Whenever the Lord traveled, He was often followed by tens and sometimes hundreds of thousands of people, and Varanasi was no different. Wherever He went, especially the Vishvanatha temple, thousands of pilgrims would follow Him. Some were attracted by His bodily features. Others were attracted by His melodious songs glorifying Lord Sri Krishna.
After this conversion of the sannyasis, the popularity of the Lord increased at Varanasi, and thousands of people assembled to see the Lord in person. The Lord thus established the primary importance of bhagavata dharma and He defeated all other systems of spiritual realization. After that, everyone at Varanasi was overwhelmed with the transcendental sankirtana movement.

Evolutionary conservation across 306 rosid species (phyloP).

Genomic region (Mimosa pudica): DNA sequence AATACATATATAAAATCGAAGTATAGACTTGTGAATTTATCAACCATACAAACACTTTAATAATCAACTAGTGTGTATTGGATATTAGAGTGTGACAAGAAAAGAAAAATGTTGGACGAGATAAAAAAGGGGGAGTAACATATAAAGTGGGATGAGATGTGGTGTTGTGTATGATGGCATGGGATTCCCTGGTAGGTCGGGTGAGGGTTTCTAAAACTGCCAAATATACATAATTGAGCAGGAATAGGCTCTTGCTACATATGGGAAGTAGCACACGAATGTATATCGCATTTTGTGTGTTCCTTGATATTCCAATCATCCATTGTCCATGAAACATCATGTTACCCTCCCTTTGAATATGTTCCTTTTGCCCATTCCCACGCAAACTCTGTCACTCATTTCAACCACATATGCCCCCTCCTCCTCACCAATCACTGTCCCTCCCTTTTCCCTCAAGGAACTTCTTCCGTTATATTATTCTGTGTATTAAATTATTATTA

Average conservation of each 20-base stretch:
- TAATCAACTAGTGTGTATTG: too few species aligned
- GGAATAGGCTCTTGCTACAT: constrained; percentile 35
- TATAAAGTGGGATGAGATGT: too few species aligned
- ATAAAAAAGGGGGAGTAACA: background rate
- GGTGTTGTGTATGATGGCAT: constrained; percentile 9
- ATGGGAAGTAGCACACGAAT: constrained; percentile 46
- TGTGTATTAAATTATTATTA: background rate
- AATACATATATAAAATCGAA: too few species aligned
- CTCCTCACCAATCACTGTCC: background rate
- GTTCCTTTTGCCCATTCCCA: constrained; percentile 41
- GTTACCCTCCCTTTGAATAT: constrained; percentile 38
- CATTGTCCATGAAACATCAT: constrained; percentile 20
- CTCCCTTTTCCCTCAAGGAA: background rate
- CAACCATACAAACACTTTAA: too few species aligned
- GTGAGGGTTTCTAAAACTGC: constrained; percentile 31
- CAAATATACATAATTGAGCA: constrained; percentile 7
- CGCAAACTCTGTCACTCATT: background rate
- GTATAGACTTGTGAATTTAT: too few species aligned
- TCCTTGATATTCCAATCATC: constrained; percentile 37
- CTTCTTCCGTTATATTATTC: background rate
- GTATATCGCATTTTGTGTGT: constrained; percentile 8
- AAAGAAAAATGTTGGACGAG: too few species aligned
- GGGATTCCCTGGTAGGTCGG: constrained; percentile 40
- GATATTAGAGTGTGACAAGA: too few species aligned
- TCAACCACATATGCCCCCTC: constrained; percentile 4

The Lord then returned to Puri where He was to remain for the next eighteen years until His disappearance from this world. During this time He became immersed in a constantly deepening mode of spiritual ecstasy. He kept the company of a few intimate associates and His activities and words were recorded by His personal secretary.

During His life, Sri Chaitanya did not display many of the miracles which are generally expected from such personalities. There were incidents though where He cured lepers by His touch and performed other miraculous feats. One such example occurred in the house of Srivasa Thakura at Mayapur. While sankirtana was in full swing one day, He asked the devotees what they wanted to eat. When He was informed that they wanted to eat mangos, He asked for a seed of a mango although this fruit was out of season. When the seed was brought to Him, He sowed it in the yard of Srivasa, and at once a sapling began to grow out of the seed. The sapling almost immediately became a full-grown mango tree, heavy with more ripened fruits than the devotees could eat. The tree remained in Srivasa’s yard, and from then on the devotees used to take as many mangos from the tree as they wanted.